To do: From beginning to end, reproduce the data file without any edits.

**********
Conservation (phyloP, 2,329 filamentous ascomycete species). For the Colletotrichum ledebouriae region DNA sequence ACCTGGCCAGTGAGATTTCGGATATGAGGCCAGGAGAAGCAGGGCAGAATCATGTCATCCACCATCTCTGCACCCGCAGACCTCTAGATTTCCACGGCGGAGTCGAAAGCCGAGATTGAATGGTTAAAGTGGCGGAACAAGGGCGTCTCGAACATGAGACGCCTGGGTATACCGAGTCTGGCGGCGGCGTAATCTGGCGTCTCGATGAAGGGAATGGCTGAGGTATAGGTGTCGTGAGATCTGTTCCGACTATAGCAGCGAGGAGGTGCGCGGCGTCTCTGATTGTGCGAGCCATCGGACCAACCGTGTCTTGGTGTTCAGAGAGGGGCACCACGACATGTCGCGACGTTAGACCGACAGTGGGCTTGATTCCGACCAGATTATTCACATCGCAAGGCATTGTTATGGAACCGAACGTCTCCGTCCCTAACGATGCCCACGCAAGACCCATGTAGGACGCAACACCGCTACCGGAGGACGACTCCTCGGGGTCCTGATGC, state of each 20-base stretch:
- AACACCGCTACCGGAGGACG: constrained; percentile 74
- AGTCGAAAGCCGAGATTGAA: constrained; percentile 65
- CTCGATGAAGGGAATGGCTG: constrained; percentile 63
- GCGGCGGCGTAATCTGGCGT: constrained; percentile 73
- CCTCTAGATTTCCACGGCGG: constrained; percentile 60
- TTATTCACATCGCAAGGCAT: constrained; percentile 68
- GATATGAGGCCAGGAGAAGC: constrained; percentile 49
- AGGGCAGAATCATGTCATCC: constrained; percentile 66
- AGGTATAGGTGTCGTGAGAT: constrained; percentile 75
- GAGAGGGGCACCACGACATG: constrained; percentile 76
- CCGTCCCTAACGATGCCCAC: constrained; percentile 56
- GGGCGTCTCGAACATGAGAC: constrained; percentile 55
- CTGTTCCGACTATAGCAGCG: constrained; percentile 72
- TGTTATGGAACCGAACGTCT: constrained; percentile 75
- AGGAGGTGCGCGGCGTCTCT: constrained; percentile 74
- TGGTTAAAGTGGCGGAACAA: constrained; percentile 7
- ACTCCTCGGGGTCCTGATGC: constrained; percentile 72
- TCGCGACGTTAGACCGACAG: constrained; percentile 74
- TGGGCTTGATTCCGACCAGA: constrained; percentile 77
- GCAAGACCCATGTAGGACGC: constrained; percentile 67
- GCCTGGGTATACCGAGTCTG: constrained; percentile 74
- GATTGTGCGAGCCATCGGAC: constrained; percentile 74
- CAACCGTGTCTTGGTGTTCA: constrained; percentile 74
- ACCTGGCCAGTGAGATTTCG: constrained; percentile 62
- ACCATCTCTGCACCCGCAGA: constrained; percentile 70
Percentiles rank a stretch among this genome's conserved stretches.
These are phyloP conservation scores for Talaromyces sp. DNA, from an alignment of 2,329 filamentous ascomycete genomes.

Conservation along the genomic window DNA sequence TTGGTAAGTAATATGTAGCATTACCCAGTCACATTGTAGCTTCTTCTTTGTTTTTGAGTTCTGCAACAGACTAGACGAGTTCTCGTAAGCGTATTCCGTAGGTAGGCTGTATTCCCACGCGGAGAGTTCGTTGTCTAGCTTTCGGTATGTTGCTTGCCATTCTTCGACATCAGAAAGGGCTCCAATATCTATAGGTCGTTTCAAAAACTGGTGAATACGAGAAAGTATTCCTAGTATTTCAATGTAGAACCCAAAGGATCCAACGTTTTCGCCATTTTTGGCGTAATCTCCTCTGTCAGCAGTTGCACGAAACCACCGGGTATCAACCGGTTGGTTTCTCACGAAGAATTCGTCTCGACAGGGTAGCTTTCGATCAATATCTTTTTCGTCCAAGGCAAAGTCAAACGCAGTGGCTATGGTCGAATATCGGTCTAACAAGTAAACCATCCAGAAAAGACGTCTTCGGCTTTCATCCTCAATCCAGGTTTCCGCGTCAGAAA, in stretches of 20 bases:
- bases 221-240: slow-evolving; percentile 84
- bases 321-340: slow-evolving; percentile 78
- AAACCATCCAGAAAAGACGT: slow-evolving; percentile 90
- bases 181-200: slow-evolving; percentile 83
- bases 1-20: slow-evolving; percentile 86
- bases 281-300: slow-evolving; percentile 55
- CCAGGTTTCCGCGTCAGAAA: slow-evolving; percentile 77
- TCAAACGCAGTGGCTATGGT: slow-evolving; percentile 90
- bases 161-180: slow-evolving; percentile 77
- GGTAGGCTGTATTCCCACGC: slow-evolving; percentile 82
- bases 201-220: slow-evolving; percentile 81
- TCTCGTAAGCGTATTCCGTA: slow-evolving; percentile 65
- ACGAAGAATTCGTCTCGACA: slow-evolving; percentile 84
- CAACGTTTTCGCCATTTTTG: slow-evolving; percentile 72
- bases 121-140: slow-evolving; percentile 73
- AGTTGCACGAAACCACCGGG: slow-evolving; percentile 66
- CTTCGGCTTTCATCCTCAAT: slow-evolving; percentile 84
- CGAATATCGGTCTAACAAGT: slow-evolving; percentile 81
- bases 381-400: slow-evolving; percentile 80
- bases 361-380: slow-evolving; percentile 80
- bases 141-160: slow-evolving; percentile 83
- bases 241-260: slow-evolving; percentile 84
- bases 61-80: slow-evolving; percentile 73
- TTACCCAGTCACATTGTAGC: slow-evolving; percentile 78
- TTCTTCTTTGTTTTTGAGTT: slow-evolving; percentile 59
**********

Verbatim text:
Conservation (phyloP, 2,329 filamentous ascomycete species). For the Colletotrichum ledebouriae region DNA sequence ACCTGGCCAGTGAGATTTCGGATATGAGGCCAGGAGAAGCAGGGCAGAATCATGTCATCCACCATCTCTGCACCCGCAGACCTCTAGATTTCCACGGCGGAGTCGAAAGCCGAGATTGAATGGTTAAAGTGGCGGAACAAGGGCGTCTCGAACATGAGACGCCTGGGTATACCGAGTCTGGCGGCGGCGTAATCTGGCGTCTCGATGAAGGGAATGGCTGAGGTATAGGTGTCGTGAGATCTGTTCCGACTATAGCAGCGAGGAGGTGCGCGGCGTCTCTGATTGTGCGAGCCATCGGACCAACCGTGTCTTGGTGTTCAGAGAGGGGCACCACGACATGTCGCGACGTTAGACCGACAGTGGGCTTGATTCCGACCAGATTATTCACATCGCAAGGCATTGTTATGGAACCGAACGTCTCCGTCCCTAACGATGCCCACGCAAGACCCATGTAGGACGCAACACCGCTACCGGAGGACGACTCCTCGGGGTCCTGATGC, state of each 20-base stretch:
- AACACCGCTACCGGAGGACG: constrained; percentile 74
- AGTCGAAAGCCGAGATTGAA: constrained; percentile 65
- CTCGATGAAGGGAATGGCTG: constrained; percentile 63
- GCGGCGGCGTAATCTGGCGT: constrained; percentile 73
- CCTCTAGATTTCCACGGCGG: constrained; percentile 60
- TTATTCACATCGCAAGGCAT: constrained; percentile 68
- GATATGAGGCCAGGAGAAGC: constrained; percentile 49
- AGGGCAGAATCATGTCATCC: constrained; percentile 66
- AGGTATAGGTGTCGTGAGAT: constrained; percentile 75
- GAGAGGGGCACCACGACATG: constrained; percentile 76
- CCGTCCCTAACGATGCCCAC: constrained; percentile 56
- GGGCGTCTCGAACATGAGAC: constrained; percentile 55
- CTGTTCCGACTATAGCAGCG: constrained; percentile 72
- TGTTATGGAACCGAACGTCT: constrained; percentile 75
- AGGAGGTGCGCGGCGTCTCT: constrained; percentile 74
- TGGTTAAAGTGGCGGAACAA: constrained; percentile 7
- ACTCCTCGGGGTCCTGATGC: constrained; percentile 72
- TCGCGACGTTAGACCGACAG: constrained; percentile 74
- TGGGCTTGATTCCGACCAGA: constrained; percentile 77
- GCAAGACCCATGTAGGACGC: constrained; percentile 67
- GCCTGGGTATACCGAGTCTG: constrained; percentile 74
- GATTGTGCGAGCCATCGGAC: constrained; percentile 74
- CAACCGTGTCTTGGTGTTCA: constrained; percentile 74
- ACCTGGCCAGTGAGATTTCG: constrained; percentile 62
- ACCATCTCTGCACCCGCAGA: constrained; percentile 70
Percentiles rank a stretch among this genome's conserved stretches.
These are phyloP conservation scores for Talaromyces sp. DNA, from an alignment of 2,329 filamentous ascomycete genomes.

Conservation along the genomic window DNA sequence TTGGTAAGTAATATGTAGCATTACCCAGTCACATTGTAGCTTCTTCTTTGTTTTTGAGTTCTGCAACAGACTAGACGAGTTCTCGTAAGCGTATTCCGTAGGTAGGCTGTATTCCCACGCGGAGAGTTCGTTGTCTAGCTTTCGGTATGTTGCTTGCCATTCTTCGACATCAGAAAGGGCTCCAATATCTATAGGTCGTTTCAAAAACTGGTGAATACGAGAAAGTATTCCTAGTATTTCAATGTAGAACCCAAAGGATCCAACGTTTTCGCCATTTTTGGCGTAATCTCCTCTGTCAGCAGTTGCACGAAACCACCGGGTATCAACCGGTTGGTTTCTCACGAAGAATTCGTCTCGACAGGGTAGCTTTCGATCAATATCTTTTTCGTCCAAGGCAAAGTCAAACGCAGTGGCTATGGTCGAATATCGGTCTAACAAGTAAACCATCCAGAAAAGACGTCTTCGGCTTTCATCCTCAATCCAGGTTTCCGCGTCAGAAA, in stretches of 20 bases:
- bases 221-240: slow-evolving; percentile 84
- bases 321-340: slow-evolving; percentile 78
- AAACCATCCAGAAAAGACGT: slow-evolving; percentile 90
- bases 181-200: slow-evolving; percentile 83
- bases 1-20: slow-evolving; percentile 86
- bases 281-300: slow-evolving; percentile 55
- CCAGGTTTCCGCGTCAGAAA: slow-evolving; percentile 77
- TCAAACGCAGTGGCTATGGT: slow-evolving; percentile 90
- bases 161-180: slow-evolving; percentile 77
- GGTAGGCTGTATTCCCACGC: slow-evolving; percentile 82
- bases 201-220: slow-evolving; percentile 81
- TCTCGTAAGCGTATTCCGTA: slow-evolving; percentile 65
- ACGAAGAATTCGTCTCGACA: slow-evolving; percentile 84
- CAACGTTTTCGCCATTTTTG: slow-evolving; percentile 72
- bases 121-140: slow-evolving; percentile 73
- AGTTGCACGAAACCACCGGG: slow-evolving; percentile 66
- CTTCGGCTTTCATCCTCAAT: slow-evolving; percentile 84
- CGAATATCGGTCTAACAAGT: slow-evolving; percentile 81
- bases 381-400: slow-evolving; percentile 80
- bases 361-380: slow-evolving; percentile 80
- bases 141-160: slow-evolving; percentile 83
- bases 241-260: slow-evolving; percentile 84
- bases 61-80: slow-evolving; percentile 73
- TTACCCAGTCACATTGTAGC: slow-evolving; percentile 78
- TTCTTCTTTGTTTTTGAGTT: slow-evolving; percentile 59